Travelling is a way of life, and if you aren't already travelling full time, you wish you were!
You travel as often as you can, for as long as your can. Heading out for weeks or months at a time. You want to take everything with you, because it isn't just camping, it's just living life, but on the move.
You want everything INCLUDING the kitchen sink. TV, internet, fans, laptops, camera's, a couple of fridges, water pumps and even the microwave, coffee machine and kettle.
When you're heading away for an extended period, you need a decent set up that allows you to stay put in one spot and not have to worry about driving around just to keep your batteries topped up or finding a mains power cord, whilst also catering for those times when you hop through a bunch of overnighters with no time to pop out the solar.
The four key items you will need are batteries, solar panels, DCDC charger and an inverter.
To set up a caravan, camper, motor-home or bus which will meet your high power usage, you will need multiple batteries, and if you're running a fridge in your tow vehicle as well, then you'll need a second battery and charging system in there also.
As a serious traveller, the only way to go with batteries is lithium. They are not only a quarter of the weight of AGMs, they last 5-7 times as longer and while the upfront cost is more than an AGM, the cost per amp hour/per cycle is significantly cheaper at above 1/3 cost compared to AGM.
They also have a higher charge efficiency*, meaning you'll need less hours of sunlight per day (or less overall solar) to charge your batteries when compared with AGM, plus they can also be charged at higher currents too.
The ideal set up for your van/camper/motorhome/bus has a minimum of 2 days storage in the batteries, which is a minimum of 300ah if you're running the TV for a few hours a day, making a few cups of coffee and/or boiling the kettle, using the microwave to re-heat a meal for 5 minutes or so, pumping water, charging mobile phones and laptops, running a large fridge and maybe a second smaller fridge/freezer.
Your tow vehicle will need a separate battery, a 100ah lithium with 25A DCDC charger will keep the fridge in here running all year 'round. If you park up and don't drive for days at a time, then a small fixed solar panel or blanket is also needed.
* Lithium batteries have a higher charge efficiency, meaning they store more of the power produced from your panels, thus you need less solar.
From the AllSpark Lithium range, three models will suit your needs.
In your tow vehicle, you can go with the 100ah LiFePO4 battery with 200A/500A BMS, which fits most N70 size battery trays under the hood and can jump start your vehicle should you leave your stereo on for too long, or forget to switch the headlights off. Alternatively, if you don't need to fit it in your engine bay, the 100ah 175/320A model will also suit.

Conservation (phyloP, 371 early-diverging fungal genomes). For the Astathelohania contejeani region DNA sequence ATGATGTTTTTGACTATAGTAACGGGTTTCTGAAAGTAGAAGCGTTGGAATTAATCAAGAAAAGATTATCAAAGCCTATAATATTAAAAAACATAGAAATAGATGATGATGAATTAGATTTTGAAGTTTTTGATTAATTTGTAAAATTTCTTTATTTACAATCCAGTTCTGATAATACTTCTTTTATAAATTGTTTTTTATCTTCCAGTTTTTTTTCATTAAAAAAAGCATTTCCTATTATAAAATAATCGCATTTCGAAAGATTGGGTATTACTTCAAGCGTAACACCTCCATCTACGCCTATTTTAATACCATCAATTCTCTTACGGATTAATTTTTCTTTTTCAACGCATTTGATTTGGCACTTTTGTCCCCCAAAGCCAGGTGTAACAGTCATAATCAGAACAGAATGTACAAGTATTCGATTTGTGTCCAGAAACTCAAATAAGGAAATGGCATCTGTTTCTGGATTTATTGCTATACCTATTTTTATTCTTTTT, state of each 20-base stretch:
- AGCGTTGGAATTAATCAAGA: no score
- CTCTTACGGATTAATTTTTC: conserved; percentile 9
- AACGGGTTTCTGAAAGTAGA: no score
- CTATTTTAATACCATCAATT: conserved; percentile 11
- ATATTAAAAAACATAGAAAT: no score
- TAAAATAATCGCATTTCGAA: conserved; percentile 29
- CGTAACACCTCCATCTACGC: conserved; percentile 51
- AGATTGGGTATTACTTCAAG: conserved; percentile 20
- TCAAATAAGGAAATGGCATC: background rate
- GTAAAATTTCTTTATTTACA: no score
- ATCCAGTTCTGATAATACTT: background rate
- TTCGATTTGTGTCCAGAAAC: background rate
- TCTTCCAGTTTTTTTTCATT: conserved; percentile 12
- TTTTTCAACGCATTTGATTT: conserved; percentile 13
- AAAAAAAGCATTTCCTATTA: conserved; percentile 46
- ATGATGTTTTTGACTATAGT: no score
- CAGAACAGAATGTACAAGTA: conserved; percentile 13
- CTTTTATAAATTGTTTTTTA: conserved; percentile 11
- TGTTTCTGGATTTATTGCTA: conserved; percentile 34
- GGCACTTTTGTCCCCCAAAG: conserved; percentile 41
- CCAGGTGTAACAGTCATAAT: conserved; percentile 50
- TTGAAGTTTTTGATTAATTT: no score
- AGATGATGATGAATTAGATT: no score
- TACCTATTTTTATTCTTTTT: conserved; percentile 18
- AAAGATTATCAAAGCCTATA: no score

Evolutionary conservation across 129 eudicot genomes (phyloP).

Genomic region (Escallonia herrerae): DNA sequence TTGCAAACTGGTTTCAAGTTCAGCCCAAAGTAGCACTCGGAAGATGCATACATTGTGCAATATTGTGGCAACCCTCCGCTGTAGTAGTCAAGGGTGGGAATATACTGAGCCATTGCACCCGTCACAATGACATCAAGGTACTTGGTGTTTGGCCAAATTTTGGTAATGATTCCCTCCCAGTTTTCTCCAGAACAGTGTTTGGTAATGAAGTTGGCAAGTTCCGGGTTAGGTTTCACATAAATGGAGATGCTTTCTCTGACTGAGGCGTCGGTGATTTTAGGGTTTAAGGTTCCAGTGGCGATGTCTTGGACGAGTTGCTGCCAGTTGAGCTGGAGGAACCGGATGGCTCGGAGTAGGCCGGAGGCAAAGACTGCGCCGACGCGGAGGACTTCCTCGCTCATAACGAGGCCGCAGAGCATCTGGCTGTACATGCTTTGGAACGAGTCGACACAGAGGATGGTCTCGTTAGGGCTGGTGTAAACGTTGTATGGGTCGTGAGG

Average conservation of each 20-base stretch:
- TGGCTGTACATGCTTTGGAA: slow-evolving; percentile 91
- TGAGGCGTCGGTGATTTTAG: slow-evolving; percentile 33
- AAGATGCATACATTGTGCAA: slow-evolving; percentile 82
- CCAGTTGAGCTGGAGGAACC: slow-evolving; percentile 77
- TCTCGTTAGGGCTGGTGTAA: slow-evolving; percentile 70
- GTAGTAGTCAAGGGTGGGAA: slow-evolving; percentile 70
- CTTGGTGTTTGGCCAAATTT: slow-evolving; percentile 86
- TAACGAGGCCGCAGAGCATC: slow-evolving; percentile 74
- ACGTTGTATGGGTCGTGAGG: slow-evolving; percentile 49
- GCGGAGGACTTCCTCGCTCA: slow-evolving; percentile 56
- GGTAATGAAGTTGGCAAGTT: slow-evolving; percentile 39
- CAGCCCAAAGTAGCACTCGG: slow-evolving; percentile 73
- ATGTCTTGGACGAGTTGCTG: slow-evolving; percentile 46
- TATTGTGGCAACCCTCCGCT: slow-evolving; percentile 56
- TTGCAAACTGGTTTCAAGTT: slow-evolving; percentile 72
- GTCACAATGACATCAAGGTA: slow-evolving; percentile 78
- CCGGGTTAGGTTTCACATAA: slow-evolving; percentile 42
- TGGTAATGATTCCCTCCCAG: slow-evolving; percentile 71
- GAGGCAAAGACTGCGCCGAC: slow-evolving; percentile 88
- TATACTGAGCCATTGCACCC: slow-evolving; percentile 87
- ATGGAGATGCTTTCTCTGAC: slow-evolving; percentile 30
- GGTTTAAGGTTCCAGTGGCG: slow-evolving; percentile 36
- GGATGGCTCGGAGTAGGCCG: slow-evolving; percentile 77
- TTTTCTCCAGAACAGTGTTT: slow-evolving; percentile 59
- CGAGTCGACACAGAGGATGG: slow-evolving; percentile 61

For your caravan/camper/motor-home/bus, three x 100ah or two x 150ah with 175A/320A BMS models will work well, and can be joined in parallel to reach the 300A needed. Parallel connection is suitable up to 600ah (with correctly installed cable connections.
A DCDC charger will keep your batteries charged while you are driving. This ensures that by the time you get to
your camp spot, your batteries will be fully charged and ready to get you through the first night starting at 100% state of charge without the need for solar that day.
For running your smaller fridge and maybe some lights in the tow vehicle, a 25A DCDC will do just fine. But you'll need a minimum 30A charger or ideally 50A for the 300A of batteries in your caravan or camper.
Which one/s you go for depends on where you want it placed, and then your budget.
First, let's look at the DCDC for your tow vehicle.
Your entry level DCDC charger for lithium's is the Projecta IDC25L. This unit can be placed in the engine bay, and comes with a MPPT solar charger for up to 385W of solar. It will charge you tow vehicle aux battery at 25A per hour.
Next up is the Intervolt DCDC, which has unlimited solar input, but is restricted to 25A output, so anything over about 430W will be overkill (not that you will need that much for your tow vehicle). Unlike the IDC25, this unit comes with a remote screen, allowing you to keep an eye on volt and amp output. Australian made and waterproof so is suitable for engine bay installation. The updated model DCC Pro R2-0 is now Lithium Iron Phosphate compatible.
From here you get into the RedArc range, known for their exceptional quality, reliability and performance. The 1225D will more than cover the 100A lithium, or you can go for the Manager 30, which allows you to charge from alternator or solar plus also includes a mains charger (so you can charge your battery up from 240V power) and battery monitor as well.
Now for the van, which needs a seperate DCDC charger setup for the 300Ah lithium battery bank. The three options here are the Enerdrive EN3DC40+, the RedArc 1250D or the Manager 30.